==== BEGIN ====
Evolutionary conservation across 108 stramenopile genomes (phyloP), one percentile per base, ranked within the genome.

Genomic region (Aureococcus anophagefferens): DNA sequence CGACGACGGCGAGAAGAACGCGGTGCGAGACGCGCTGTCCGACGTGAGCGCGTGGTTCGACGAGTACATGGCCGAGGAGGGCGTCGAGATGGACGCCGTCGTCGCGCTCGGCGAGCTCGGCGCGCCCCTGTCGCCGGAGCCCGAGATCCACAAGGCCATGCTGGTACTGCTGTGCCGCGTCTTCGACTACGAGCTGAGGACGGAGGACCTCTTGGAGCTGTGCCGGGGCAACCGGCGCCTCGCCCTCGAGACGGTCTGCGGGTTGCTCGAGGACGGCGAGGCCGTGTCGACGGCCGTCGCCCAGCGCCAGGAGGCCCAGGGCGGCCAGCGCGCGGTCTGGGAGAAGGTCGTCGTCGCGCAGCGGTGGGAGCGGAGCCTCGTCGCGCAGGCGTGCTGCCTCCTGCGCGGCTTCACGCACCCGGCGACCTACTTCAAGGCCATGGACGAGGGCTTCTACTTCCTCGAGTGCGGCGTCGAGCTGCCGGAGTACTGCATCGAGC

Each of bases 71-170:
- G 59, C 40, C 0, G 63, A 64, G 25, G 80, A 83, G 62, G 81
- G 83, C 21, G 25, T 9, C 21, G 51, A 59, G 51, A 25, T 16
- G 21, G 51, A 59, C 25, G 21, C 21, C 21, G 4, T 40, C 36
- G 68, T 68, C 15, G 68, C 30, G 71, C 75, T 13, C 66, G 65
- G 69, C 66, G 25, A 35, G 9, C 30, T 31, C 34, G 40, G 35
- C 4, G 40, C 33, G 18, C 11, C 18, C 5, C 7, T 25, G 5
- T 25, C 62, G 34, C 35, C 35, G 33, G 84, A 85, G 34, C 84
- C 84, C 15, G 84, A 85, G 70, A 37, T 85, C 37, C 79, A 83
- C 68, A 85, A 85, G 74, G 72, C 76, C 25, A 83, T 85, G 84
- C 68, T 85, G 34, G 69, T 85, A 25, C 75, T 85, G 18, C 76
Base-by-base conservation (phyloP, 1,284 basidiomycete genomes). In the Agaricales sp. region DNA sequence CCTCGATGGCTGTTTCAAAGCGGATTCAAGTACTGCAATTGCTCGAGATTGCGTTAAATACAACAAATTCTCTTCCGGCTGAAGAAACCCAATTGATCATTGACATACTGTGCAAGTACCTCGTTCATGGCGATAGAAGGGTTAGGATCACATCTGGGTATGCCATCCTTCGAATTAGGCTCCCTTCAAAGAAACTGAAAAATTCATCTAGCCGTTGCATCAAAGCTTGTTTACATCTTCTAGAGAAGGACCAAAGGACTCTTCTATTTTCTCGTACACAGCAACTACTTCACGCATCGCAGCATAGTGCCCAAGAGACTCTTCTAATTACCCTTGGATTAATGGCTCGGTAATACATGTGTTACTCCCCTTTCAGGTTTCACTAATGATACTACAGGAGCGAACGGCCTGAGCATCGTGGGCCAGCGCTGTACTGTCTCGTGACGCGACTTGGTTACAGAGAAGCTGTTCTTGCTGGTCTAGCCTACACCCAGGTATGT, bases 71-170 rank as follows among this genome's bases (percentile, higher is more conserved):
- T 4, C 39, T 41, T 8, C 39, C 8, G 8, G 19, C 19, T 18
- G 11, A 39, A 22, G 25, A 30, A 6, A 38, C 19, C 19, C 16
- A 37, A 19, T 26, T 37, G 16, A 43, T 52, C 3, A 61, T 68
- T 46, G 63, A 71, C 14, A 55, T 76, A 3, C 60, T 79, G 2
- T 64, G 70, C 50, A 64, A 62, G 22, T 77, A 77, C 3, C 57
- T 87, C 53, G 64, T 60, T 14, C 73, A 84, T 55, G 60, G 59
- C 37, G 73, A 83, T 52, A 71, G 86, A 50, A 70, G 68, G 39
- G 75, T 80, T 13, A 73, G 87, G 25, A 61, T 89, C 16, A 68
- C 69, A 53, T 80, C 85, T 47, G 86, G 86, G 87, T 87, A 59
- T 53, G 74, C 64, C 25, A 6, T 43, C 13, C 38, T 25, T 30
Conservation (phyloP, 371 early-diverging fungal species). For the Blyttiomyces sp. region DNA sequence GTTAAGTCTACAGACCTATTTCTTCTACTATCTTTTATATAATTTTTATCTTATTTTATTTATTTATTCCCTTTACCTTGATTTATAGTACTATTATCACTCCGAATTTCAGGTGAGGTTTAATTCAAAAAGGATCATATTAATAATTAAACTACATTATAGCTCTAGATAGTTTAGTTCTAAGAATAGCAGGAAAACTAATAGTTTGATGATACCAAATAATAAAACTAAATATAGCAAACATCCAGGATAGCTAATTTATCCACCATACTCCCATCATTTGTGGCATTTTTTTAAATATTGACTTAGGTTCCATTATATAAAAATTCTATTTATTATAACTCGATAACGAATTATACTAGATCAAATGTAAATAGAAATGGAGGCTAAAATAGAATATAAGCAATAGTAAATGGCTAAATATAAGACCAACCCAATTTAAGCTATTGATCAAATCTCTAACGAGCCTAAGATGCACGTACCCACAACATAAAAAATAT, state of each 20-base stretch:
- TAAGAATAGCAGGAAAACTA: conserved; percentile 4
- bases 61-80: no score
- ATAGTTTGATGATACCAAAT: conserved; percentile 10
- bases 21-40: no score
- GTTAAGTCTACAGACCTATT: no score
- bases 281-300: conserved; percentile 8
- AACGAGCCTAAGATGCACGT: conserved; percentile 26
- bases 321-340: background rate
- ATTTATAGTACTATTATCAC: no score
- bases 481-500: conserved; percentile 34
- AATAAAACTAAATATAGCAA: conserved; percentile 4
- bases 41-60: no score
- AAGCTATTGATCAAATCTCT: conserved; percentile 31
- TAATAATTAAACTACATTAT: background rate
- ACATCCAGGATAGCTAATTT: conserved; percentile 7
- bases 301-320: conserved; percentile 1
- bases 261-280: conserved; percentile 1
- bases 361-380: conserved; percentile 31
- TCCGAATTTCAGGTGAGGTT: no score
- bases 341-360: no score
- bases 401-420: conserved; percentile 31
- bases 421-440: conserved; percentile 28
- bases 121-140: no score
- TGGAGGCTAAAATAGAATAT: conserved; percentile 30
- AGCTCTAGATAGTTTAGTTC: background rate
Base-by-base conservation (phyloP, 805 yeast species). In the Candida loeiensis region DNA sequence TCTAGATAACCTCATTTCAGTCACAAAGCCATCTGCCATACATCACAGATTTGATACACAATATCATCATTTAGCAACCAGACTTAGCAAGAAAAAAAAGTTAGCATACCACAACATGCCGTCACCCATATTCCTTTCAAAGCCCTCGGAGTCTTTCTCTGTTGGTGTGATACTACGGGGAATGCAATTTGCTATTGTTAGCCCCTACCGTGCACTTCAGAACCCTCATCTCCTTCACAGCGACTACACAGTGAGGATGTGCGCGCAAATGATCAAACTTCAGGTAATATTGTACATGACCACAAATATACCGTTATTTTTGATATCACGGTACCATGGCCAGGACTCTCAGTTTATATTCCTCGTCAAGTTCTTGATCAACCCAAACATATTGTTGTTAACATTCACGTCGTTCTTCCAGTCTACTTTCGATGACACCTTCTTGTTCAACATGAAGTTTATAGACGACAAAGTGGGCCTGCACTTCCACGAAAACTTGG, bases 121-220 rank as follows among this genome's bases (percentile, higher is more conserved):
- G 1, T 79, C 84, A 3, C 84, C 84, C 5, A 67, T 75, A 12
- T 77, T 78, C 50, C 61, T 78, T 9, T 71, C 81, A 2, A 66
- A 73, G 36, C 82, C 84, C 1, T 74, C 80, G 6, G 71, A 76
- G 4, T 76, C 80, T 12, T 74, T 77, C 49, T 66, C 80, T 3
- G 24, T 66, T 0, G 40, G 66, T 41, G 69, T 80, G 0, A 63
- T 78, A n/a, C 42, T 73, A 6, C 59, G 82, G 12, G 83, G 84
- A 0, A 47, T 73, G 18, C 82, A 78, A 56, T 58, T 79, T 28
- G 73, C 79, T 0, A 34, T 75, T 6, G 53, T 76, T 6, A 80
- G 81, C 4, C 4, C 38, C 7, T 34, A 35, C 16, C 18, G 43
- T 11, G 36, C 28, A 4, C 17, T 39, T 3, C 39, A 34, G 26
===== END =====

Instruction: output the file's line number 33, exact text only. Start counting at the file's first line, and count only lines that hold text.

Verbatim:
- bases 321-340: background rate